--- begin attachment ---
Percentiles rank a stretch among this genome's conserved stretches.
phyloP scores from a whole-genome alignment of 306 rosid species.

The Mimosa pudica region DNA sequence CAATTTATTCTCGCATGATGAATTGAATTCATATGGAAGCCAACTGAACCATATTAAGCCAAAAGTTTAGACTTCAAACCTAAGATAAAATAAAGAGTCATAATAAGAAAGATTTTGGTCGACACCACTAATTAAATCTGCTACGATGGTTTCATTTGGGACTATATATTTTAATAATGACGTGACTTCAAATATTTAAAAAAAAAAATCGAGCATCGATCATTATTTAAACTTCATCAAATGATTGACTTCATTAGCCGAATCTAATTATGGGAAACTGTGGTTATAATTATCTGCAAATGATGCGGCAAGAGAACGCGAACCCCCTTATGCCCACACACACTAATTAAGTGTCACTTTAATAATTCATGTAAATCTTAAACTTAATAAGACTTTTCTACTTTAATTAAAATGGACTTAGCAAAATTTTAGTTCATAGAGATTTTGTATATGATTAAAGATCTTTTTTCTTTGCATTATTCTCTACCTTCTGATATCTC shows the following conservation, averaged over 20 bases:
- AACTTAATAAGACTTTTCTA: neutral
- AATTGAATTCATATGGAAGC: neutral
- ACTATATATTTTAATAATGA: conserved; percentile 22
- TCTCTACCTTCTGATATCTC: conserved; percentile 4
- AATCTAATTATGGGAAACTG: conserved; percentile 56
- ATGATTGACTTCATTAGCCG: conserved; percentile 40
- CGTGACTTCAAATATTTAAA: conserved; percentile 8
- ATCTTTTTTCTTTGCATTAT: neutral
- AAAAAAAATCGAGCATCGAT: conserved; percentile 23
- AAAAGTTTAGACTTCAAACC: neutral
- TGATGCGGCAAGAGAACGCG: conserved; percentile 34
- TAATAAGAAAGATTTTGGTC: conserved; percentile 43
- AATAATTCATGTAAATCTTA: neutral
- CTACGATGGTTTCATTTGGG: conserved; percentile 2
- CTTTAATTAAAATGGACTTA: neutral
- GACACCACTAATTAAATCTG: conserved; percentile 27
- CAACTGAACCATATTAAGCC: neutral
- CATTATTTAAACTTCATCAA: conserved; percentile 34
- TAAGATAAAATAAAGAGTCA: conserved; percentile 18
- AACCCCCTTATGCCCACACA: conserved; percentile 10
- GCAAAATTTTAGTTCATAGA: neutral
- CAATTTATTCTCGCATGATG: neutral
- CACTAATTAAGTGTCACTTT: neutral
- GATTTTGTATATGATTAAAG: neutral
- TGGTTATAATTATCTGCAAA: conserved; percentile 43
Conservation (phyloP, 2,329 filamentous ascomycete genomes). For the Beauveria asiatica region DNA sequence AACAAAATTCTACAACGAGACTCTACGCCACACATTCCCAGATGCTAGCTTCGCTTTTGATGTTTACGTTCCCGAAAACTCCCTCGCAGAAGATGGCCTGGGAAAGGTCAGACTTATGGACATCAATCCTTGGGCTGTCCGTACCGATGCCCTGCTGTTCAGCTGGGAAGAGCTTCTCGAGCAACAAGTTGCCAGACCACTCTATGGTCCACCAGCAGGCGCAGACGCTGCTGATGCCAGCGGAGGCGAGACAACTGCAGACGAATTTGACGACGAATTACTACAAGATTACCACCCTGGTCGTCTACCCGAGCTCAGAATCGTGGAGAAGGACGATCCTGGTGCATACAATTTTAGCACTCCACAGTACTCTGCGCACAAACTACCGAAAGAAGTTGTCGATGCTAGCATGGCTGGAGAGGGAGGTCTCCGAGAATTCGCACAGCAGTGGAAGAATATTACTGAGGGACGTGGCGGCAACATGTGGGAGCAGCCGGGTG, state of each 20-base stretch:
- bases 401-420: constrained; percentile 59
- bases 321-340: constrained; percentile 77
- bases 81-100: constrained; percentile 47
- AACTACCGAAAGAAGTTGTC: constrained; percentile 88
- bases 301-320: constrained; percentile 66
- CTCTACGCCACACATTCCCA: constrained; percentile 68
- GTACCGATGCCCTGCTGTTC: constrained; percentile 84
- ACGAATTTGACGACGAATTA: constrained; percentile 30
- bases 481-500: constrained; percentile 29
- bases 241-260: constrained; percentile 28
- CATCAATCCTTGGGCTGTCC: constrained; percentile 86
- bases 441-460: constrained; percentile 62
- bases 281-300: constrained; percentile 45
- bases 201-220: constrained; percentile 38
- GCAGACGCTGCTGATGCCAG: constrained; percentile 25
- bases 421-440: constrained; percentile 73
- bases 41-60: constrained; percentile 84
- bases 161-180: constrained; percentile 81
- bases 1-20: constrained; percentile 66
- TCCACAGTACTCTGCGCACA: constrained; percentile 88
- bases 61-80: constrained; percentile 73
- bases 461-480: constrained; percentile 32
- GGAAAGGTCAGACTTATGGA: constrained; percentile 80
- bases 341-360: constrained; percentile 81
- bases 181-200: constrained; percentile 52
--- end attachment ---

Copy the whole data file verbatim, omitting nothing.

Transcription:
Percentiles rank a stretch among this genome's conserved stretches.
phyloP scores from a whole-genome alignment of 306 rosid species.

The Mimosa pudica region DNA sequence CAATTTATTCTCGCATGATGAATTGAATTCATATGGAAGCCAACTGAACCATATTAAGCCAAAAGTTTAGACTTCAAACCTAAGATAAAATAAAGAGTCATAATAAGAAAGATTTTGGTCGACACCACTAATTAAATCTGCTACGATGGTTTCATTTGGGACTATATATTTTAATAATGACGTGACTTCAAATATTTAAAAAAAAAAATCGAGCATCGATCATTATTTAAACTTCATCAAATGATTGACTTCATTAGCCGAATCTAATTATGGGAAACTGTGGTTATAATTATCTGCAAATGATGCGGCAAGAGAACGCGAACCCCCTTATGCCCACACACACTAATTAAGTGTCACTTTAATAATTCATGTAAATCTTAAACTTAATAAGACTTTTCTACTTTAATTAAAATGGACTTAGCAAAATTTTAGTTCATAGAGATTTTGTATATGATTAAAGATCTTTTTTCTTTGCATTATTCTCTACCTTCTGATATCTC shows the following conservation, averaged over 20 bases:
- AACTTAATAAGACTTTTCTA: neutral
- AATTGAATTCATATGGAAGC: neutral
- ACTATATATTTTAATAATGA: conserved; percentile 22
- TCTCTACCTTCTGATATCTC: conserved; percentile 4
- AATCTAATTATGGGAAACTG: conserved; percentile 56
- ATGATTGACTTCATTAGCCG: conserved; percentile 40
- CGTGACTTCAAATATTTAAA: conserved; percentile 8
- ATCTTTTTTCTTTGCATTAT: neutral
- AAAAAAAATCGAGCATCGAT: conserved; percentile 23
- AAAAGTTTAGACTTCAAACC: neutral
- TGATGCGGCAAGAGAACGCG: conserved; percentile 34
- TAATAAGAAAGATTTTGGTC: conserved; percentile 43
- AATAATTCATGTAAATCTTA: neutral
- CTACGATGGTTTCATTTGGG: conserved; percentile 2
- CTTTAATTAAAATGGACTTA: neutral
- GACACCACTAATTAAATCTG: conserved; percentile 27
- CAACTGAACCATATTAAGCC: neutral
- CATTATTTAAACTTCATCAA: conserved; percentile 34
- TAAGATAAAATAAAGAGTCA: conserved; percentile 18
- AACCCCCTTATGCCCACACA: conserved; percentile 10
- GCAAAATTTTAGTTCATAGA: neutral
- CAATTTATTCTCGCATGATG: neutral
- CACTAATTAAGTGTCACTTT: neutral
- GATTTTGTATATGATTAAAG: neutral
- TGGTTATAATTATCTGCAAA: conserved; percentile 43
Conservation (phyloP, 2,329 filamentous ascomycete genomes). For the Beauveria asiatica region DNA sequence AACAAAATTCTACAACGAGACTCTACGCCACACATTCCCAGATGCTAGCTTCGCTTTTGATGTTTACGTTCCCGAAAACTCCCTCGCAGAAGATGGCCTGGGAAAGGTCAGACTTATGGACATCAATCCTTGGGCTGTCCGTACCGATGCCCTGCTGTTCAGCTGGGAAGAGCTTCTCGAGCAACAAGTTGCCAGACCACTCTATGGTCCACCAGCAGGCGCAGACGCTGCTGATGCCAGCGGAGGCGAGACAACTGCAGACGAATTTGACGACGAATTACTACAAGATTACCACCCTGGTCGTCTACCCGAGCTCAGAATCGTGGAGAAGGACGATCCTGGTGCATACAATTTTAGCACTCCACAGTACTCTGCGCACAAACTACCGAAAGAAGTTGTCGATGCTAGCATGGCTGGAGAGGGAGGTCTCCGAGAATTCGCACAGCAGTGGAAGAATATTACTGAGGGACGTGGCGGCAACATGTGGGAGCAGCCGGGTG, state of each 20-base stretch:
- bases 401-420: constrained; percentile 59
- bases 321-340: constrained; percentile 77
- bases 81-100: constrained; percentile 47
- AACTACCGAAAGAAGTTGTC: constrained; percentile 88
- bases 301-320: constrained; percentile 66
- CTCTACGCCACACATTCCCA: constrained; percentile 68
- GTACCGATGCCCTGCTGTTC: constrained; percentile 84
- ACGAATTTGACGACGAATTA: constrained; percentile 30
- bases 481-500: constrained; percentile 29
- bases 241-260: constrained; percentile 28
- CATCAATCCTTGGGCTGTCC: constrained; percentile 86
- bases 441-460: constrained; percentile 62
- bases 281-300: constrained; percentile 45
- bases 201-220: constrained; percentile 38
- GCAGACGCTGCTGATGCCAG: constrained; percentile 25
- bases 421-440: constrained; percentile 73
- bases 41-60: constrained; percentile 84
- bases 161-180: constrained; percentile 81
- bases 1-20: constrained; percentile 66
- TCCACAGTACTCTGCGCACA: constrained; percentile 88
- bases 61-80: constrained; percentile 73
- bases 461-480: constrained; percentile 32
- GGAAAGGTCAGACTTATGGA: constrained; percentile 80
- bases 341-360: constrained; percentile 81
- bases 181-200: constrained; percentile 52